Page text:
This will help press out any large air bubbles and create a uniform batter.

image of pink italian macaron batter that's been mixed perfectly and is flowing in thick ribbons

Cause #3: The Shells Didn’t Rest Enough

The final culprit of cracked shells that I’ve run into is not letting the shells rest for long enough.

This is the same type of thing as oven temp. There is no magic amount of time that macaron shells need to rest. Even in the same kitchen the rest time can vary based on humidity.

When I lived in NYC, it usually took about 30 minutes for my macarons to form thick, matte skin. However, when I moved to Seattle, I found that on rainy days it can take up to an hour!

Over time I’ve learned to focus on visual and physical cues rather than a set amount of time.

image of purple macaron batter that's been piped and is resting to form a skin before being baked

When macaron shells are ready to be baked, they should look completely matte.

They also should be dry to the touch. You should be able to gently run your finger over the top of the shell without feeling any resistance.

A thick skin helps make a strong, sturdy shell. So don’t skimp on the rest time!

If you live somewhere SUPER humid, I recommend using a fan on a low speed or a dehumidifier.

image of cracked italian macaron shells

Let Me Know What You Think

If you have any questions about cracked macarons or issues I didn’t cover above, please leave a comment below. Hopefully we’ll be able to figure it out together!

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Friday 21st of June 2024

hello! I want to ask why my macaron legs are not balanced? Is it the lack of mixing? on yesterday's macarons I experienced cracks on some of my macarons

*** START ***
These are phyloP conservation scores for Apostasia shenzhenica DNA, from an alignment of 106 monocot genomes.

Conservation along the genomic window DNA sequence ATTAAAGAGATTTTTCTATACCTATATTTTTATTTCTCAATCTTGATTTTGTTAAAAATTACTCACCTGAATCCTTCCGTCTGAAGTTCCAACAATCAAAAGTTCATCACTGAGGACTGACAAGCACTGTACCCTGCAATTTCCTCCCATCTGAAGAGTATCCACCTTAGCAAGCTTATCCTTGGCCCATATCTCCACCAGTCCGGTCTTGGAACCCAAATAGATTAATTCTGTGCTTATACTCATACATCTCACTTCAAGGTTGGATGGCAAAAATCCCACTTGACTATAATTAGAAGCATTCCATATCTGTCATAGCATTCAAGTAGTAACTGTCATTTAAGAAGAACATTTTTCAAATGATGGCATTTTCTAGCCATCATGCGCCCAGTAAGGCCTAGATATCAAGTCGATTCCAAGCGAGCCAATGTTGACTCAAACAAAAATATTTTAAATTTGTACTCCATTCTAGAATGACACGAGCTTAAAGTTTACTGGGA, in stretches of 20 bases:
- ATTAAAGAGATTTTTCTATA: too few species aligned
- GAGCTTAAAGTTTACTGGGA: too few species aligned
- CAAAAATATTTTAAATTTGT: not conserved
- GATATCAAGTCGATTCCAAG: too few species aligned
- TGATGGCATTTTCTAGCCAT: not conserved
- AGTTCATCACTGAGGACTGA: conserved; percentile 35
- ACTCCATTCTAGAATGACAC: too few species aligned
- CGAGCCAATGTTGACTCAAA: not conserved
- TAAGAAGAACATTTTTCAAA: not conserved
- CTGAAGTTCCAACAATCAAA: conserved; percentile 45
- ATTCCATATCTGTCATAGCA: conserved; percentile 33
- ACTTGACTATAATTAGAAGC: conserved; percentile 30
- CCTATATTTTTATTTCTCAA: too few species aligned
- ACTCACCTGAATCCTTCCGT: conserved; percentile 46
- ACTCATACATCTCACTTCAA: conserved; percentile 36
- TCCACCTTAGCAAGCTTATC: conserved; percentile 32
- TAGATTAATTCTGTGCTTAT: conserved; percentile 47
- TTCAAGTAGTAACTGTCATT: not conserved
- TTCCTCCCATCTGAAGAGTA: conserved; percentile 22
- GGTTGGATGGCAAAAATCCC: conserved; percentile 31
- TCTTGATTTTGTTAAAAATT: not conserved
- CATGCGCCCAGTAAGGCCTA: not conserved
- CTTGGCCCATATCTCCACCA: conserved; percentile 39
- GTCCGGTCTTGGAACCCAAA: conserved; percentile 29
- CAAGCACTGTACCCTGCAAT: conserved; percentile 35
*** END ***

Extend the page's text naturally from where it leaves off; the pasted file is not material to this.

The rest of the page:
Monday 24th of June 2024

Hi Amelia,

If your feet are uneven, it usually means your oven isn't baking them evenly / you may have hot spots. You can try rotating the pans more frequently and in different ways to try to combat this. If you're experiencing cracking, I walk through all the potential reasons in the post above. If your feet are uneven, the cracks are probably also caused by hot spots. Hope that helps, happy baking!


Tuesday 30th of April 2024

Thank you so much, this advice helped me a lot today!


Sunday 5th of May 2024

Yay! I'm so happy to hear that :) Thank you for sharing Øygunn!!

Conrad Dobson

Monday 20th of November 2023

Thank you. I did a batch some years ago and I think I was a bit lucky. I tried again today and they were cracked and bubbly. Thanks for the information


Monday 27th of November 2023

Hi Conrad,

So happy you found this post useful!! I hope your next batch turns out great <3


Wednesday 29th of March 2023

Hello! I have a question regarding this…I baked three batches, all at the same oven temperature and bake time. The first two were perfect, but the final batch had half the shells cracked. I baked one batch at a time, in the order that they were piped. What do you think would cause this? Thank you! -Elizabeth


Sunday 2nd of April 2023

Hi Elizabeth,

That is so annoying!! This is why I always say macarons keep my on my toes.

If I had to guess, I'd say it was just your oven cycling through a heat cycle. It might have heated up a bit more than usual as you opened it again put the last pan in. It's hard to say, because it also could have happened on an earlier tray.

The other thing might be that if you had any meringue that wasn't totally incorporated into the batter on your spatula and you wiped that batter in the bag. It would've probably gotten mixed into the last tray of shells.

Those are my best guesses!